• The onus of proof in any claim against a Labuan trust is generally “beyond reasonable doubt” (i.e. the criminal not the civil burden in Australia). This means it will be much harder to prove any claim against such a trust;
  • A strict limitation period for commencement of court proceedings including one year from the date of any disposition;
  • Successful claims against a trust may only be met from the property held by the trust (i.e. protecting the corporate veil); and
  • Note that under Malaysian law an Australian judgment is not registrable under their express law of recognition.

The risks of offshore trusts

Perhaps the most significant risk with offshore trusts and related vehicles is that Australia has a system of worldwide taxation. This means that if you are a company or an individual that has a permanent place of residence, or a centre of control in Australia, you will be taxed in Australia. In addition, common reporting standards have made it easier for countries to share tax information with each other than ever before.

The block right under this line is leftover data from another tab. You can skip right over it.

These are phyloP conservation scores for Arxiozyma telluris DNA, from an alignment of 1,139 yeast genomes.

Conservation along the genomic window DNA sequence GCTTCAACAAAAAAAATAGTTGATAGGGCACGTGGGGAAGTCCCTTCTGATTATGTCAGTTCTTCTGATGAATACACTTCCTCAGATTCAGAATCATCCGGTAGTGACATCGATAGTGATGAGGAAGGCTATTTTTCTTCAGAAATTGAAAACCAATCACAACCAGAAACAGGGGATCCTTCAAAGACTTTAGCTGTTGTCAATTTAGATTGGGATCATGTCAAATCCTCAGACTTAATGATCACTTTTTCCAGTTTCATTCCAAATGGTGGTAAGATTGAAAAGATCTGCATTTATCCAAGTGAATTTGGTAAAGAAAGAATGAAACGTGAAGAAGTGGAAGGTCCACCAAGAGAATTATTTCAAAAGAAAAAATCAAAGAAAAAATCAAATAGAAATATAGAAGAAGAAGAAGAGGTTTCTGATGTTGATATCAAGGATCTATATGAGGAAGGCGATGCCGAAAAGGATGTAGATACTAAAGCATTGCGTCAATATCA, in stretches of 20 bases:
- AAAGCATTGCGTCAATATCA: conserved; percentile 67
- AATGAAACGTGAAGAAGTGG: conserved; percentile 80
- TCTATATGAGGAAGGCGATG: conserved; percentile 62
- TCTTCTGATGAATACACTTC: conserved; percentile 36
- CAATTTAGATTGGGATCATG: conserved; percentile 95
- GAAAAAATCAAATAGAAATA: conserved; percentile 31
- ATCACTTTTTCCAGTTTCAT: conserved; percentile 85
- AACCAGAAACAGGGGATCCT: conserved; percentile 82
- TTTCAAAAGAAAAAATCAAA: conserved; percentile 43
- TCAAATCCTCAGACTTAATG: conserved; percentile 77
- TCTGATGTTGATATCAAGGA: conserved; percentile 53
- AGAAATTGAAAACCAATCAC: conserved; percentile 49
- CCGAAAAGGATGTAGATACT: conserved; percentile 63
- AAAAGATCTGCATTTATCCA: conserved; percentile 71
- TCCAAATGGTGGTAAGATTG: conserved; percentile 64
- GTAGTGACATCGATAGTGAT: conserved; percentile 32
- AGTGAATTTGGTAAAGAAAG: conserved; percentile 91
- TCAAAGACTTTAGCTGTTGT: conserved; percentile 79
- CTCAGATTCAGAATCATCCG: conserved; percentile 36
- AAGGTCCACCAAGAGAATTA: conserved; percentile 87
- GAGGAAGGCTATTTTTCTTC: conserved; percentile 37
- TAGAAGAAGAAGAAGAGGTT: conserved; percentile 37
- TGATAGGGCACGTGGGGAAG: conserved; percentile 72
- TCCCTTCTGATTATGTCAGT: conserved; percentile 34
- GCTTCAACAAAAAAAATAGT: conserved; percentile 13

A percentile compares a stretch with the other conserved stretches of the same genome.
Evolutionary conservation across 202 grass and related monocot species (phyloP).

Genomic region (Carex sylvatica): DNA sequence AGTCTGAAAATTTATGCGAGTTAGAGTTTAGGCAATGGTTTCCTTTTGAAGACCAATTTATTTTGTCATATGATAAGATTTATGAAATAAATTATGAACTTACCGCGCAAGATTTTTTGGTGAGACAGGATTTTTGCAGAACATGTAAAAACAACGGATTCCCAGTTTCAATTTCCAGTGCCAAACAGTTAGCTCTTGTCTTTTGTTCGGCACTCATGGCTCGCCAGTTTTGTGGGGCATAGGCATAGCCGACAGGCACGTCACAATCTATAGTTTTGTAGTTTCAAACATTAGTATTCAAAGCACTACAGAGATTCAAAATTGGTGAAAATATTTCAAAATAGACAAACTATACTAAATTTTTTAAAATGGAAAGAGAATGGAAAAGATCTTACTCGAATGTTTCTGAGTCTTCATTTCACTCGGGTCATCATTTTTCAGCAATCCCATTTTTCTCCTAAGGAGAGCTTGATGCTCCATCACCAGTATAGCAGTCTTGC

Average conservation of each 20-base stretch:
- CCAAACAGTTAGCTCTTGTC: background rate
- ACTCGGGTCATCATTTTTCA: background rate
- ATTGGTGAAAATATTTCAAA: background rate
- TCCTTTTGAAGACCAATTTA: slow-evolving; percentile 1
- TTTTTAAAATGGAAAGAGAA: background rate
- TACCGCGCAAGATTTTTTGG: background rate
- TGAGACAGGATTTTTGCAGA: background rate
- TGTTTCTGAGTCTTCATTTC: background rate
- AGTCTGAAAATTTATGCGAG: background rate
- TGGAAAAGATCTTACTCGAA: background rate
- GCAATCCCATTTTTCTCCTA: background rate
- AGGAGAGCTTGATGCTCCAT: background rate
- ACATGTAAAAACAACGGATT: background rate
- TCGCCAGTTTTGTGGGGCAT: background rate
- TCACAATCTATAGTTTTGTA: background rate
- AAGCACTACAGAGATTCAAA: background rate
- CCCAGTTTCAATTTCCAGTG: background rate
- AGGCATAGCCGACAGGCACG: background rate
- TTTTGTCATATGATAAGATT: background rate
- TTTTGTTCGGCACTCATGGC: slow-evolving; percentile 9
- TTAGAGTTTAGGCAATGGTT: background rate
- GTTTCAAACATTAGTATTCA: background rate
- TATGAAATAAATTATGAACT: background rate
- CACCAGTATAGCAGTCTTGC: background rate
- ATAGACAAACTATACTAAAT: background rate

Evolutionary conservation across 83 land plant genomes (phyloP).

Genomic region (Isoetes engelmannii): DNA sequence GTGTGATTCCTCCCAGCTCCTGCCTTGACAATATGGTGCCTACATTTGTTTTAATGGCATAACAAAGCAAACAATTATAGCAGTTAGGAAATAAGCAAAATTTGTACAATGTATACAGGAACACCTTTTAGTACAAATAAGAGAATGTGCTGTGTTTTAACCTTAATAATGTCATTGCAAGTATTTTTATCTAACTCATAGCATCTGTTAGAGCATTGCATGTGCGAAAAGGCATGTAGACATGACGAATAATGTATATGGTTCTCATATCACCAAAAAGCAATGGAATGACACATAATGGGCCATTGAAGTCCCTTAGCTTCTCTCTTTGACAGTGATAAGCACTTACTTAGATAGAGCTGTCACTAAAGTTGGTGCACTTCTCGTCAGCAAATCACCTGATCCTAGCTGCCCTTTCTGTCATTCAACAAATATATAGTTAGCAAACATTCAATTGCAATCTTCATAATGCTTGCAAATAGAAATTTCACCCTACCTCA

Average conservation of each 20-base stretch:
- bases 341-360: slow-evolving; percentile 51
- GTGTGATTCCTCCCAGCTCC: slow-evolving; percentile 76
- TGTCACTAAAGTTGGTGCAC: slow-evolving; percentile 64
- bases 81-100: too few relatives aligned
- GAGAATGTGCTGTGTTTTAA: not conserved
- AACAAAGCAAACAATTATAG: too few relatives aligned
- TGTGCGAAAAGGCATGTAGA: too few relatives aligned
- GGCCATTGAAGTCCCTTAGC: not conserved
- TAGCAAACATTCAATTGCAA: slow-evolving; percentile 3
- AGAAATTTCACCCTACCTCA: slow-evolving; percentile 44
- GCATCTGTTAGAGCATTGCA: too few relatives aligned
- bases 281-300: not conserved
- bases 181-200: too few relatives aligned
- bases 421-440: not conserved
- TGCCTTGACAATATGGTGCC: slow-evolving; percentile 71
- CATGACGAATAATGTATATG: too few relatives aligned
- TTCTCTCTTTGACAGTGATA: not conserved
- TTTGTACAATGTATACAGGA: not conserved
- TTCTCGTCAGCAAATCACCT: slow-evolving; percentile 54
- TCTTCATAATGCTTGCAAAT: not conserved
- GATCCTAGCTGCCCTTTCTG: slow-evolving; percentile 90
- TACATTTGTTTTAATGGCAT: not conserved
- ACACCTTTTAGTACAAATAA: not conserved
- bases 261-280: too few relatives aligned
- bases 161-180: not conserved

In Hong Kong, on the other hand, they have a territorial system of taxation which means that if you are in Hong Kong and you have income that arises or income that is derived from a non-Hong Kong source, you do not have to pay tax on it. In Ras al-Khaimah of the United Arab Emirates, you can live there completely tax-free. There is no corporate tax and no income tax but you do have to be a resident there to obtain this benefit.

Where someone wishes to stay in Australia and have a corporate headquarters somewhere else, you may be battling with the ATO. If you have no territorial link to Australia, then it would be a very attractive proposition for you to have your accounts set up in an offshore structure.